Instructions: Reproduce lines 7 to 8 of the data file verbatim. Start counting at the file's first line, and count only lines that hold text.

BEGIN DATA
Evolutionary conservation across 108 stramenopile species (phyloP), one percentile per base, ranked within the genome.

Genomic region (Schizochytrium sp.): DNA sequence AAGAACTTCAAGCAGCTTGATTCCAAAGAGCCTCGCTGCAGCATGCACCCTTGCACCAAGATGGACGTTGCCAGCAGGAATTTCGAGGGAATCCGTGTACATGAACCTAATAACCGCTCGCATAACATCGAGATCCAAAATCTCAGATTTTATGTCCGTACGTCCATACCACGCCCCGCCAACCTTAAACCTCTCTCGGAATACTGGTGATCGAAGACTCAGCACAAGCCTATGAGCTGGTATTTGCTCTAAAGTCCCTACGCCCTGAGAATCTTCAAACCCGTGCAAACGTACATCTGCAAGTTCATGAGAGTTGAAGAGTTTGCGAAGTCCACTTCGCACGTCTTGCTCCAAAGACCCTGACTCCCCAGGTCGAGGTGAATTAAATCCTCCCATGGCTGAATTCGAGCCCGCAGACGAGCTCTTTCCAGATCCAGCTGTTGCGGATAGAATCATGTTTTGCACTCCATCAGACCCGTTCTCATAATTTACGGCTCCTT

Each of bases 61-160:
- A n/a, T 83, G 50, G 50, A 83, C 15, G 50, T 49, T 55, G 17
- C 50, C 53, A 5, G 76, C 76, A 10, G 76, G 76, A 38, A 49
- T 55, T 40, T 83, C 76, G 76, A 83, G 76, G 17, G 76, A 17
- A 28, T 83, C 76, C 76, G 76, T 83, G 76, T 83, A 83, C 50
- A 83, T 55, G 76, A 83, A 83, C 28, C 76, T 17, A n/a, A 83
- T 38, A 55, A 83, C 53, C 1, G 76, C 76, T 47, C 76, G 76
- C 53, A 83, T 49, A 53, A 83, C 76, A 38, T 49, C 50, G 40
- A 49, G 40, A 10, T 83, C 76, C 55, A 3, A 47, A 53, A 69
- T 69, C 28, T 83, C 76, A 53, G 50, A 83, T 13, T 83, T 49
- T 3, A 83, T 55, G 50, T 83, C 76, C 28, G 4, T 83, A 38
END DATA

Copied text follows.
- A 28, T 83, C 76, C 76, G 76, T 83, G 76, T 83, A 83, C 50
- A 83, T 55, G 76, A 83, A 83, C 28, C 76, T 17, A n/a, A 83